Parole opportunities for non-violent offenders

Last session, the legislature made quite a few changes to the laws concerning parole eligibility.  Almost all of those changes were not retroactive.  One change it did make applies to persons already serving time and that was a mechanism whereby persons who have been convicted of non-violent crimes who have served 25% of their sentence may request the judge who sentenced them (or, if that judge is no longer available, the senior circuit judge) to recommend parole to the parole board. Apparently this applies to habitual sentences as well as non-habitual sentences. 

As the statute reads, an inmate who meets the criteria (non-violent crime who has served 25% of his or her  time) would petition the sentencing judge to recommend to the parole board that he or she be paroled.  I would assume that anyone doing this would want to present evidence of his good behavior in prison, any classes he or she has taken, etc.  If the sentencing judge agrees, it would still be up to the parole board whether to grant parole.

Here’s the section:

MCA Sect. 47-7-3(1)(G)(iii)

(III)  Notwithstanding the provisions of paragraph (1)(a) of this section, any nonviolent offender who has served twenty-five percent (25%) or more of his sentence may be paroled if the sentencing judge or if the sentencing judge is retired, disabled or incapacitated, the senior circuit judge,recommends parole to the parole board and the parole board approves.

I have no idea to what extent persons are having success with this procedure.  There was a lot of confusion over the summer as to which inmates it would apply and in that confusion, I seem to have overlooked writing much about it.

19 thoughts on “Parole opportunities for non-violent offenders

  1. Any idea on if HB 1267 will help drug offenders who’ sentence was enhanced because of prior conviction get a parole hearing? Its pretty clear the sentencing judges are not going to recommend this to parole board and if they do parole board not doing it.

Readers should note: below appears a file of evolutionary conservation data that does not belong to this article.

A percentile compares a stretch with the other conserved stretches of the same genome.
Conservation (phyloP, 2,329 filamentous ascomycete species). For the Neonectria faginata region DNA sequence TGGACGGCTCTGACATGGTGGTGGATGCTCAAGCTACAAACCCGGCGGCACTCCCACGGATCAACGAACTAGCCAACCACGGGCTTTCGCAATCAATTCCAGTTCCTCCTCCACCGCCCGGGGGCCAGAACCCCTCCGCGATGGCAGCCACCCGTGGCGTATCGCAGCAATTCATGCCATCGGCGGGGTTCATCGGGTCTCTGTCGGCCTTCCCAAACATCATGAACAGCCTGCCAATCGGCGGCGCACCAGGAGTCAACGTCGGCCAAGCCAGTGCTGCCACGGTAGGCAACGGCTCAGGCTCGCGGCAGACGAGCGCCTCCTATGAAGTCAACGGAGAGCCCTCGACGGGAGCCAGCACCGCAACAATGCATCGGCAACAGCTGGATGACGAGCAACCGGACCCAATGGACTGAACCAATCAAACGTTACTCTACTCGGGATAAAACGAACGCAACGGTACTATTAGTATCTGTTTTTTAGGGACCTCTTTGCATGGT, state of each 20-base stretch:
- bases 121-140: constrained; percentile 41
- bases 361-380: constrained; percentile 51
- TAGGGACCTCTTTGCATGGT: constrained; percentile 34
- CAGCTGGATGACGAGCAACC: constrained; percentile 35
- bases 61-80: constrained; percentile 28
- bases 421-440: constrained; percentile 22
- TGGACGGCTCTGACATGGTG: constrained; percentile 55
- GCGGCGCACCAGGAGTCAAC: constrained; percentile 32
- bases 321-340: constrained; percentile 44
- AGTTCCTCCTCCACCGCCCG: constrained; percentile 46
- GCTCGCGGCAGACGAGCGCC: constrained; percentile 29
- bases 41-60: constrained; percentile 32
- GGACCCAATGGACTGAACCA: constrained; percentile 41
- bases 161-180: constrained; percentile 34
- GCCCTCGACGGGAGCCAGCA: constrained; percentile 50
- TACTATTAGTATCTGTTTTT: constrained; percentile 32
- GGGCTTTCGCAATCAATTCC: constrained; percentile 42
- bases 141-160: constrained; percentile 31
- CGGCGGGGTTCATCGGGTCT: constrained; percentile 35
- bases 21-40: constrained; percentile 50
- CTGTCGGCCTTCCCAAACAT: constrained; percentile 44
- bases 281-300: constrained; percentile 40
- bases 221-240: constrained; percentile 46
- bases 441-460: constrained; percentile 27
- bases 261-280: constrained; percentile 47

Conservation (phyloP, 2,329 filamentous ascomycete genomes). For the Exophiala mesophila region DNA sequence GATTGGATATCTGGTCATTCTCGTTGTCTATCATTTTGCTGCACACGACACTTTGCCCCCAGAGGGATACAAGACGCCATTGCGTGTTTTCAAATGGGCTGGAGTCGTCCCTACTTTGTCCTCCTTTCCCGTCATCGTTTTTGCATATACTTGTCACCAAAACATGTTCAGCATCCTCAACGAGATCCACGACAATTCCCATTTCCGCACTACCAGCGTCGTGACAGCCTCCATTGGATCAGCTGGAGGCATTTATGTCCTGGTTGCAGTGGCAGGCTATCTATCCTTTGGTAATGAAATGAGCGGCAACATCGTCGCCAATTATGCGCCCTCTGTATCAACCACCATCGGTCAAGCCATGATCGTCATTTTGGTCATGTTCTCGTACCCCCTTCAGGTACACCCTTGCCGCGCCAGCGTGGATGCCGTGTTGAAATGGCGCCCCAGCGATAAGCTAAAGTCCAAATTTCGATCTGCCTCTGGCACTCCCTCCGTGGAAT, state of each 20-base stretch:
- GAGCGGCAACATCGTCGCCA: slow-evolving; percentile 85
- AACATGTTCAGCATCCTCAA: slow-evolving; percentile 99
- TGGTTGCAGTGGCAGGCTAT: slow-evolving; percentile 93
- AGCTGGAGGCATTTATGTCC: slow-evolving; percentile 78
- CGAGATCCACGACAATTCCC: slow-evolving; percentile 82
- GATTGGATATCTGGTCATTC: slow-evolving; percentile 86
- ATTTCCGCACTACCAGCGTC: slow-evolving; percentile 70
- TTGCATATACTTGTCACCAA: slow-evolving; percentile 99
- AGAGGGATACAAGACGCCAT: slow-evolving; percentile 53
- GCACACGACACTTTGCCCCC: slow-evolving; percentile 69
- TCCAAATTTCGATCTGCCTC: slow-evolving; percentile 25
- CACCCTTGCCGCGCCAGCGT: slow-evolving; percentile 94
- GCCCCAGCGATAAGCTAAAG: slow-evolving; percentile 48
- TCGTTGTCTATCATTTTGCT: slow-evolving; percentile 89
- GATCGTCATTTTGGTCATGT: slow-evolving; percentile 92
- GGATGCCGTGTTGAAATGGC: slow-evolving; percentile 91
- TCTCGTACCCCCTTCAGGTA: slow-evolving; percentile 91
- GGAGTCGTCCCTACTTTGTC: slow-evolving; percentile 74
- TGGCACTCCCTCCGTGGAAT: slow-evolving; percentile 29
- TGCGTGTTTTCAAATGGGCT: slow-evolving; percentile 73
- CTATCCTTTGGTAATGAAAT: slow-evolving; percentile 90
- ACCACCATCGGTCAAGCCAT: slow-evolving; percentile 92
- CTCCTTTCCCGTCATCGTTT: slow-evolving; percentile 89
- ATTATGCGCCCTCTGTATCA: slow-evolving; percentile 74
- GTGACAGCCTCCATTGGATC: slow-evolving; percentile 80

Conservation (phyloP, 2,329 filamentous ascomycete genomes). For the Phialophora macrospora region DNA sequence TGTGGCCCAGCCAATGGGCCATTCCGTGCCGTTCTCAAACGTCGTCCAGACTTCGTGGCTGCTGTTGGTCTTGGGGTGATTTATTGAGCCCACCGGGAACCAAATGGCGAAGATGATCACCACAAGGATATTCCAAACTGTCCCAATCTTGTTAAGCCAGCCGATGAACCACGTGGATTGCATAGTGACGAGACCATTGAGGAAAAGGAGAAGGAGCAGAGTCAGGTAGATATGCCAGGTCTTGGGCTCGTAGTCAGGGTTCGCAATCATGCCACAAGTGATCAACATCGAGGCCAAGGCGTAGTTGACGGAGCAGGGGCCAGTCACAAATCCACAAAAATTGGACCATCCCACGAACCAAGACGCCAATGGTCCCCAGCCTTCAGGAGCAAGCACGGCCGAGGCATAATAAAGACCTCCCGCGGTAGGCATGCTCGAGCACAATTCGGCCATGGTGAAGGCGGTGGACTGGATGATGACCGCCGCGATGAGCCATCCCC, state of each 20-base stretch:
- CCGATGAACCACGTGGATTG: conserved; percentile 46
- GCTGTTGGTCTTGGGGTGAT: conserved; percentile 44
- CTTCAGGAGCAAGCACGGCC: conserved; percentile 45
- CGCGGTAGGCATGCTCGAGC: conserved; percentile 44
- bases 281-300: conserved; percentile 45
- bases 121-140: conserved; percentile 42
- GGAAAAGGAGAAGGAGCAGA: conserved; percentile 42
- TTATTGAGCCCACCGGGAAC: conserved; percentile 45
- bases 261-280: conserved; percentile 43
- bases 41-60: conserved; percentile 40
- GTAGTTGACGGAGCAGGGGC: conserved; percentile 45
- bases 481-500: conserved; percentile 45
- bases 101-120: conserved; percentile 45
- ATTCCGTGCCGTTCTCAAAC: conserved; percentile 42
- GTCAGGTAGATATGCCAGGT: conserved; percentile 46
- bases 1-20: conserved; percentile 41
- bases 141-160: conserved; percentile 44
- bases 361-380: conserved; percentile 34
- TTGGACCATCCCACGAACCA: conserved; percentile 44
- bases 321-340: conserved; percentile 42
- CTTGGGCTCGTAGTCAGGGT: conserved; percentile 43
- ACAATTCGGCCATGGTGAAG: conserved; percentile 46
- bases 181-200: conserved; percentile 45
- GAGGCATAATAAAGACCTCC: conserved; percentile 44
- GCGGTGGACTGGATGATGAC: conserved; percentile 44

2. Will hb. 1267 help violent offenders or just non violent. Also it’s says every prisoner and convicted of any offense mandatory language not only that how could a non violent offender have life without being a habitual offender to whom would have to serve day for day please enlighten me….

  3. Here’s the bill signed by the governor. It states that “(a) No prisoner convicted as a confirmed and habitual criminal under the provisions of Sections 99-19-81 through 25 99-19-87 shall be eligible for parole.”

  4. Judges are granting them. Last week I asked on the public defender’s listserv specifically about Tomie Green since she’s the senior judge in Hinds and was told she’s granted at least 5. And somewhere here I have an order where Marcus Gordon granted one for someone serving life for murder (if I can dig it out I will post it). If anyone knows how the hell that happened it would be nice to hear. I have no idea what success anyone is having with these at the Parole Board. Would love for people to share the experiences they are having around the state.

      • Thanks for encouragement. I hired a lawyer and petitioned the judge and yes they granted it. Now its just getting mdoc to have the hearing . I will let you know and hopefully this will encourage others.

      • Hi Joyce, what was the process, procedure & cost of getting your loved one out on parole? I have a brother who has one pending & we’re trying to find out all we can in order to do it right & prayerfully succeed at getting him out on parole

  5. It is my understanding that some crimes which had previously been considered as “violent offenses” now are considered “non-violent offenses”. Is this the case…and is there a chart available showing these changes in violent v. non-violent crimes as well as the changes in sentencing? I have had some questions about the application of these changes in parole eligibility to those convicted as habitual offenders and if it does can think of a particular case that involved a conviction (and sentence) under habitual offender status that has really bothered me and I will make an attempt to help the guy.

  6. There was no list of violent felonies until 97-3-2 was enacted in 2014. It was just up to the judge to determine whether the prior was violent or not. For instance, in Taylor v. State, 122 So. 3d 707, 708 (Miss. . 2013), the Miss.S.Ct. affirmed the trial court’s finding that ‘[s]exual intercourse between an underage child and an adult clearly was a crime of violence, because sexual intercourse could not occur without the exertion of some degree of physical force, even if it entailed no pain or bodily harm and left no mark.” Statutory rape is listed as a crime of violence under 97-3-2 but the presumption is rebuttable. I once researched whether changes in parole statutes should be applied retroactively. All I remember is that it was a hard question to research and I don’t remember what I concluded. If I get a burst of curiosity, I’ll look some more.

  7. Hi Jane, I have a family member who has one of these petitions pending before Roger T Clark right now, do you know if he’s granted any since denying Mr Perez’s? Is a lawyer necessary

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